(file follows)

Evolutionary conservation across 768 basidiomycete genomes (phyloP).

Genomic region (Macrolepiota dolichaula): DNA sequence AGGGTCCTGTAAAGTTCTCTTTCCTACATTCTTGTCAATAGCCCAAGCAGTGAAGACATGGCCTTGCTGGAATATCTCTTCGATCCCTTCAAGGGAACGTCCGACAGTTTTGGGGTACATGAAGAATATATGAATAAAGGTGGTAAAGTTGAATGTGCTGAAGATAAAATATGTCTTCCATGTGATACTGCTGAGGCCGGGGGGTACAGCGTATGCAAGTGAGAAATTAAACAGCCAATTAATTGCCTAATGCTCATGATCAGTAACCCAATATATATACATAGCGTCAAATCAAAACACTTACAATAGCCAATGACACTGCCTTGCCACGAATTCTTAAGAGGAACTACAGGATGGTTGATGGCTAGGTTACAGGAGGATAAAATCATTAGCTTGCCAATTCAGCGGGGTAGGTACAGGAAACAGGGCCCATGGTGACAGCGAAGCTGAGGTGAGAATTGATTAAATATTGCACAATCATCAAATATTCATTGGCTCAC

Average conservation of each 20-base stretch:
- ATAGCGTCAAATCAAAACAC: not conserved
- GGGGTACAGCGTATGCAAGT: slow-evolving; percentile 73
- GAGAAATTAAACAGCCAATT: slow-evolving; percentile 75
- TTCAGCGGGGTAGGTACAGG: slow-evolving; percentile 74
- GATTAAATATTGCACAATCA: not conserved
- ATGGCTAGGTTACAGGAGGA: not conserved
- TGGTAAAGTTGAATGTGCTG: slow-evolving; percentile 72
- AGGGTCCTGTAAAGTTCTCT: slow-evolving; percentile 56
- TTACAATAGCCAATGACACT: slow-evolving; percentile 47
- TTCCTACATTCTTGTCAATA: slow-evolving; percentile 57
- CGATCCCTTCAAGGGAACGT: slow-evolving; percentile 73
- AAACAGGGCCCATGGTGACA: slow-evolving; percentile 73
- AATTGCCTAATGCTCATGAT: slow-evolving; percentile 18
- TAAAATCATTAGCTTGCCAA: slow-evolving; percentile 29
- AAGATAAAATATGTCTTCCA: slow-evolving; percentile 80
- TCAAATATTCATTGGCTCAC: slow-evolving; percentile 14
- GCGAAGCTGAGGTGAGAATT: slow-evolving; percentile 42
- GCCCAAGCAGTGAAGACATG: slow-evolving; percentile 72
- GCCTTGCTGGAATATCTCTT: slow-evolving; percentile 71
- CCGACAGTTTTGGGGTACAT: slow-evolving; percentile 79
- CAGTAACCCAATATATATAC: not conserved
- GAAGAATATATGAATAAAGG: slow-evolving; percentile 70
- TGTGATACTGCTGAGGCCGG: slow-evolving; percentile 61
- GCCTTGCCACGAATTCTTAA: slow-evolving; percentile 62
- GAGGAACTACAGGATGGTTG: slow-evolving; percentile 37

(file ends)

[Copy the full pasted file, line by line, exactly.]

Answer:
Evolutionary conservation across 768 basidiomycete genomes (phyloP).

Genomic region (Macrolepiota dolichaula): DNA sequence AGGGTCCTGTAAAGTTCTCTTTCCTACATTCTTGTCAATAGCCCAAGCAGTGAAGACATGGCCTTGCTGGAATATCTCTTCGATCCCTTCAAGGGAACGTCCGACAGTTTTGGGGTACATGAAGAATATATGAATAAAGGTGGTAAAGTTGAATGTGCTGAAGATAAAATATGTCTTCCATGTGATACTGCTGAGGCCGGGGGGTACAGCGTATGCAAGTGAGAAATTAAACAGCCAATTAATTGCCTAATGCTCATGATCAGTAACCCAATATATATACATAGCGTCAAATCAAAACACTTACAATAGCCAATGACACTGCCTTGCCACGAATTCTTAAGAGGAACTACAGGATGGTTGATGGCTAGGTTACAGGAGGATAAAATCATTAGCTTGCCAATTCAGCGGGGTAGGTACAGGAAACAGGGCCCATGGTGACAGCGAAGCTGAGGTGAGAATTGATTAAATATTGCACAATCATCAAATATTCATTGGCTCAC

Average conservation of each 20-base stretch:
- ATAGCGTCAAATCAAAACAC: not conserved
- GGGGTACAGCGTATGCAAGT: slow-evolving; percentile 73
- GAGAAATTAAACAGCCAATT: slow-evolving; percentile 75
- TTCAGCGGGGTAGGTACAGG: slow-evolving; percentile 74
- GATTAAATATTGCACAATCA: not conserved
- ATGGCTAGGTTACAGGAGGA: not conserved
- TGGTAAAGTTGAATGTGCTG: slow-evolving; percentile 72
- AGGGTCCTGTAAAGTTCTCT: slow-evolving; percentile 56
- TTACAATAGCCAATGACACT: slow-evolving; percentile 47
- TTCCTACATTCTTGTCAATA: slow-evolving; percentile 57
- CGATCCCTTCAAGGGAACGT: slow-evolving; percentile 73
- AAACAGGGCCCATGGTGACA: slow-evolving; percentile 73
- AATTGCCTAATGCTCATGAT: slow-evolving; percentile 18
- TAAAATCATTAGCTTGCCAA: slow-evolving; percentile 29
- AAGATAAAATATGTCTTCCA: slow-evolving; percentile 80
- TCAAATATTCATTGGCTCAC: slow-evolving; percentile 14
- GCGAAGCTGAGGTGAGAATT: slow-evolving; percentile 42
- GCCCAAGCAGTGAAGACATG: slow-evolving; percentile 72
- GCCTTGCTGGAATATCTCTT: slow-evolving; percentile 71
- CCGACAGTTTTGGGGTACAT: slow-evolving; percentile 79
- CAGTAACCCAATATATATAC: not conserved
- GAAGAATATATGAATAAAGG: slow-evolving; percentile 70
- TGTGATACTGCTGAGGCCGG: slow-evolving; percentile 61
- GCCTTGCCACGAATTCTTAA: slow-evolving; percentile 62
- GAGGAACTACAGGATGGTTG: slow-evolving; percentile 37